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High Touch Trading Remains High Value

I’ve been doing some interesting research to develop some thought leadership content for a client. While I normally work more with clients who support high frequency trading, this client facilitates high-touch trading and work flows dominated by voice and chat communications.

In the past decade, there has been a lot of focus on direct market access, algorithmic trading, high-frequency/low-latency trading, and enabling straight-through-processing for automated trading. But while high-frequency and low-latency trading is growing very quickly, high-touch trading still dominates in most asset classes. Even in equities trading, high-touch is still very important. According to the Tabb Group, in 2010, 39% of US and 62% of EU buyside equities trading was high touch. Other asset classes have even higher percentages of high-touch trading.

High-touch sales traders and dealers can still deliver better results for clients who are looking to execute multi-asset trades, use idea-driven strategies, or take advantage of specialized trading expertise. “Throughout our interviews, buy-side traders told us they need the colour, trading expertise, flow and access to risk capital offered by their brokers’ sales trading desks,” says Miranda Mizen, principal and head of European research at Tabb Group.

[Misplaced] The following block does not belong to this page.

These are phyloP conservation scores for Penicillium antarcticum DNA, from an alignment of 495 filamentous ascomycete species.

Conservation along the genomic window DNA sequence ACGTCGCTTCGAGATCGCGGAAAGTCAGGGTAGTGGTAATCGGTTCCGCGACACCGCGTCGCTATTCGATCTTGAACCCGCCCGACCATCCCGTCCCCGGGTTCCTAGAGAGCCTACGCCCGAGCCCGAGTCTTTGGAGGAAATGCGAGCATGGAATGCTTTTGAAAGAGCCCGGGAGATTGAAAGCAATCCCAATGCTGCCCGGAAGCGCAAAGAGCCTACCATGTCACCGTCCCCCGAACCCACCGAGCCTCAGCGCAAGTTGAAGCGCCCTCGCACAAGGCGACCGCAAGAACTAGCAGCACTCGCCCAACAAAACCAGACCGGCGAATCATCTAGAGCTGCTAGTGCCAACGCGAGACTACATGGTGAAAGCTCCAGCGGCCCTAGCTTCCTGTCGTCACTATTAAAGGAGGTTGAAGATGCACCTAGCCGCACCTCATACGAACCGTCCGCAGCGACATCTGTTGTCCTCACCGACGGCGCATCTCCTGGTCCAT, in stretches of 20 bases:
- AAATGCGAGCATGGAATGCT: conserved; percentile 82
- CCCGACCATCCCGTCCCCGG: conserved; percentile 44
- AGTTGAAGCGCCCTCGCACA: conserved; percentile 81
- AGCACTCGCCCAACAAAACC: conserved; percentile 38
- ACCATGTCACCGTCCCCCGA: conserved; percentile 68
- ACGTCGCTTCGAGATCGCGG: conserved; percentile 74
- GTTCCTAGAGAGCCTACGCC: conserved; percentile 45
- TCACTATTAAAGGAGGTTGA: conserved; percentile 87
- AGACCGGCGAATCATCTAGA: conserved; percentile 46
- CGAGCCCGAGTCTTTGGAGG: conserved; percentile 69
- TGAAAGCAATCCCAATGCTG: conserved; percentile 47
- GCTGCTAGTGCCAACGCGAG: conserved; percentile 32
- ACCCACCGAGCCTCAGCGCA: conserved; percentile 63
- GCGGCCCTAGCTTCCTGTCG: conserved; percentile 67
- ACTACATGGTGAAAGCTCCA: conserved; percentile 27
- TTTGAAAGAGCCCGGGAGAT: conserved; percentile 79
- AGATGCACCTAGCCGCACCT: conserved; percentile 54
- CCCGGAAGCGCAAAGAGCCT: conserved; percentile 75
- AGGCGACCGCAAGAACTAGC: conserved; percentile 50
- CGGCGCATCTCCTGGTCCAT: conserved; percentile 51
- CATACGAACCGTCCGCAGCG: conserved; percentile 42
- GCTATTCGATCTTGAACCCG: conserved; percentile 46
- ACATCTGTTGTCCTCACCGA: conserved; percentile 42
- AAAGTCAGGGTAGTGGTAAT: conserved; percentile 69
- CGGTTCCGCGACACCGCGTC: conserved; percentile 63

While the profit margins in low touch automated trading get thinner every year, clients will still pay a premium when they need the expertise of a human who can work their orders. According to Matt Simon at Tabb Group, “Idea-driven funds will pay a premium for services and sales trader coverage and spend nearly 30% more in their average blended rate versus a typical mutual fund company.”

High-touch trading depends on relationships, voice communication, and the expertise of traders and analysts. It requires a great deal of collaboration. As multi-asset strategies become more common, that need for collaboration is only going to grow more intense, and sell side firms are going to have to change to accommodate the new demands placed on them by clients. For some firms, this will mean reorganizing the trading floor. For others, it will demand more collaboration tools such as unified communications, video conferencing, trading system integration, and enhanced trader productivity applications. The sales traders who succeed in this environment are going to need to broaden their thinking, learn more about other asset classes, and identify new ways to add value for their clients.

It’s a new world, but one in which the high-touch sales trading desk can still add significant value.

-- Candyce Edelen

Disclosure: I have no positions in any stocks mentioned, and no plans to initiate any positions within the next 72 hours.

Additional disclosure: This is based on a blog post: